Neal Asher, Cowl
(Macmillan/Tor UK Mar 2004)
Asher pumps up the traditional time-travel adventure in this wildly entertaining novel of a teenaged prostitute accidentally caught up in a time-spanning battle involving far-future cultures and the posthuman wildcard called Cowl.
Ben Bova, The Silent War
(Tor May 2004)
"The Asteroid Wars" trilogy wraps up in this final volume, which brings the conflict to an exciting conclusion. Part of Bova’s loose series about human expansion through the solar system.
David Connelly, ed., The Dedalus Book of Greek Fantasy
(Dedalus Jul 2004)
Greece has a long tradition of fantasy, from Homer to the present. Now you can see what modern Greek fantasy writers are up to in this collection of 30 stories from the early 19th century until the present, translated and with commentary by David Connolly.
John Crowley, Novelties & Souvenirs: Collected Short Fiction
(HarperCollins/Perennial May 2004)
This collection brings together 15 stories with one recent exception, all of Crowley’s short fiction to date by one of the field’s most highly acclaimed fantasists.
Tony Daniel, Superluminal
(Eos May 2004)
The outcome of the solar system war introduced in Interplanetary could be determined by the secret development of faster-than-light travel. A delightfully manic, far-future tale of intrigue, AIs, and nanotech.
Steven Erikson, Midnight Tides
(Transworld/Bantam UK Mar 2004)
The fifth tale of the epic "Malazan Book of the Fallen" departs from the ongoing story to fill in some fascinating history. A more self-contained volume than most, mixing battles with horror and humor.
Mary Gentle, Cartomancy
(Orion/Gollancz Mar 2004)
The "definitive" collection of short fiction from a versatile author noted for her ability to meld fantasy, science fiction, and history. This has 15 stories, one original, including those previously collected in Soldiers and Scholars.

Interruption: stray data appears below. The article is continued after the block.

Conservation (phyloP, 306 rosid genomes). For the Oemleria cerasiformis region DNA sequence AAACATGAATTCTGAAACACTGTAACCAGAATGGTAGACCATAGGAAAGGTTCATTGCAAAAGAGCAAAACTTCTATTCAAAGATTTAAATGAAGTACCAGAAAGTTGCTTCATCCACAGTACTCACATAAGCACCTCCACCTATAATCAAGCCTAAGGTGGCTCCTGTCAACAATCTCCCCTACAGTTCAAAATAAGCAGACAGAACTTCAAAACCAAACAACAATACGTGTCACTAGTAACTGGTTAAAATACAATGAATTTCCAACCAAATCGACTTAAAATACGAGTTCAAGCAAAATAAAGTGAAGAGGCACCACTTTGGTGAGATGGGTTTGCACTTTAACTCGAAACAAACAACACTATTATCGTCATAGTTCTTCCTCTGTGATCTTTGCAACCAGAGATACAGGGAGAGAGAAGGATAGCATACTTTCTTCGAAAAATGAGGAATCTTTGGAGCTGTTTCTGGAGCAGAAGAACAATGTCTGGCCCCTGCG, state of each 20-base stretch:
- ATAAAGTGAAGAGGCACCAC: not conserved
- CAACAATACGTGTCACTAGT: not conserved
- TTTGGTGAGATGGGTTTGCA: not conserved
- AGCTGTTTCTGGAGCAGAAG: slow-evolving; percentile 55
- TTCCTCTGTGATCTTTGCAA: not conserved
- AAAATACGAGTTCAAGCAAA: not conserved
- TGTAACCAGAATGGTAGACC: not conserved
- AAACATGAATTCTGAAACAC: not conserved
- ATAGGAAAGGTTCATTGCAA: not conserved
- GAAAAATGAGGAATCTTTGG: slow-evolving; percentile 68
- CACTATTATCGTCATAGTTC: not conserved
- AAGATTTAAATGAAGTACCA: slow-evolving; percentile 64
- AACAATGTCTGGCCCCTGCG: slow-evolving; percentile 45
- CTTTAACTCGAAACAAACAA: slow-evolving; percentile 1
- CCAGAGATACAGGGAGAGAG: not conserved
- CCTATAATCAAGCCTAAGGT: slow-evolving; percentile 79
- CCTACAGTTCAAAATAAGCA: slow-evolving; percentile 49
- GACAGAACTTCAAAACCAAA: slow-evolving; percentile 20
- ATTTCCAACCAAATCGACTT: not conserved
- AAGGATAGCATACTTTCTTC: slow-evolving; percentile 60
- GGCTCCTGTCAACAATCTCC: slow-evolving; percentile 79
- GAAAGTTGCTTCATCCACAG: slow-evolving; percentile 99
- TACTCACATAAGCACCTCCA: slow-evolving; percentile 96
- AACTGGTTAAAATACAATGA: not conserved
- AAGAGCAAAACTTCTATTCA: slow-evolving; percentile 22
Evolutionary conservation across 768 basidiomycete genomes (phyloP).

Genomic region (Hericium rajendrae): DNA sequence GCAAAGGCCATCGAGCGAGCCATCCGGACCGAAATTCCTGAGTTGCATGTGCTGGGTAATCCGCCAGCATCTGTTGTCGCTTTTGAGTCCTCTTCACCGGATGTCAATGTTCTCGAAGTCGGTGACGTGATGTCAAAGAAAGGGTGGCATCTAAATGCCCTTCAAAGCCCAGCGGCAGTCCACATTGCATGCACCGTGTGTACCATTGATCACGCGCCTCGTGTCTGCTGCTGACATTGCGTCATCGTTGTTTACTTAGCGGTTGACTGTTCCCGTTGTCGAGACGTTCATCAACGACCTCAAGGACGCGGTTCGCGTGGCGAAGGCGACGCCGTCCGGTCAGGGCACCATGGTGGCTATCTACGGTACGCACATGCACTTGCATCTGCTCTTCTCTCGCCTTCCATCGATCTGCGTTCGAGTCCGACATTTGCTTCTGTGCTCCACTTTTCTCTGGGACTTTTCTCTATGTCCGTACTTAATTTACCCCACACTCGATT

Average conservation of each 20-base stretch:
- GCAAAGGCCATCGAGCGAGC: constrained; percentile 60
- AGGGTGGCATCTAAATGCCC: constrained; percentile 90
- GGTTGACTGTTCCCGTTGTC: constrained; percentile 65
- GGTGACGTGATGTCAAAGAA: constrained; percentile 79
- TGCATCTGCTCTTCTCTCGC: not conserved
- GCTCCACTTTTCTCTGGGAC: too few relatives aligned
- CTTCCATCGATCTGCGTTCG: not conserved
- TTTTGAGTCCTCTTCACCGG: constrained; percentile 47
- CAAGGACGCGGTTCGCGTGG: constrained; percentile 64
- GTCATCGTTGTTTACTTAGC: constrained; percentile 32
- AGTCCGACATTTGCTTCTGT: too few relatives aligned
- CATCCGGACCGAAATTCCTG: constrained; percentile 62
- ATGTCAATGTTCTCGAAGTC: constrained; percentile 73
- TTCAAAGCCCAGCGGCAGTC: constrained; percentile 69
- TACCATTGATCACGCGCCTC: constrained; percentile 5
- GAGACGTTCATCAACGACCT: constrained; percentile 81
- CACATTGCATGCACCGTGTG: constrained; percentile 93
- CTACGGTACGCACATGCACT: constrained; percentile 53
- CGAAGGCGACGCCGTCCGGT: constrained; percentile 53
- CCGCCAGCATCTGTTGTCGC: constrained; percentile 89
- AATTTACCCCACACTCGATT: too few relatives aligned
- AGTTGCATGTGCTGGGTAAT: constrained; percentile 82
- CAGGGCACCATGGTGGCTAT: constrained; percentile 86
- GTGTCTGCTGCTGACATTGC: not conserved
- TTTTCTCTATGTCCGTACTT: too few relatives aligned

Jim Grimsley, The Ordinary
(Tor May 2004)
Cultures collide in this fascinating far-future novel in which an overpopulated high-tech world finds a gateway to a world where magic works, and inevitable misunderstandings threaten to lead to war.
Lois Lowry, Messenger
(Houghton Mifflin/Lorraine Mar 2004)
This young-adult novel combines characters from the Newbery Award-winning SF novel The Giver and Gathering Blue in a tale of a young man forced to make some difficult choices as his seemingly Utopian community begins to fall apart.
Vonda N. McIntyre, ed., Nebula Awards Showcase 2004
(Roc Mar 2004)
The 38th annual volume of this indispensible anthology series brings together Nebula Award winners and nominees in a selection of nine stories, one novel excerpt, and non-fiction pieces on Damon Knight, Katherine MacLean, and Ursula K. Le Guin.
Pamela Sargent, ed., Conqueror Fantastic
(DAW Apr 2004)
Alternate history mixes with fantasy in this anthology of 13 original stories, by an impressive line-up of authors including Paul Di Filippo, Ian Watson, James Morrow, Michaela Roessner, and George Alec Effinger.
Brian Stableford, Designer Genes: Tales of the Biotech Revolution
(Gale Group/Five Star Mar 2004)
Stableford’s introduction claims he has been waging "an eccentric propaganda campaign" in favor of biotechnology for two decades now, and his extrapolations on biology and medicine including the 11 stories collected here are both entertaining and thought-provoking.
Neal Stephenson, The Confusion
(HarperCollins/Morrow Apr 2004)
The second volume of the monumental "Baroque Cycle" with its touches of SF and fantasy combines fast-paced adventure with Big Ideas and lots of intrigue as Stephenson continues to explore the Baroque roots of the present information age.
Bruce Sterling, The Zenith Angle
(Ballantine Del Rey May 2004)
This hot new technothriller brings a provocative new focus to the post-9/11 world, as a computer scientist gets involved in anti-terrorism efforts and uncovers an unexpected plot and a deadly superweapon.
Charles Stross, The Atrocity Archives
(Golden Gryphon Press May 2004)
The critically acclaimed Lovecraftian thriller The Atrocity Archive (previously serialized in the UK) is combined in this collection with a sequel novella also featuring reluctant hero Bob Howard, whose "humorous puzzlement and fatalistic irreverence lend a hilarious luster to a narrative as inventively sinister as the original Archive." [Nick Gevers]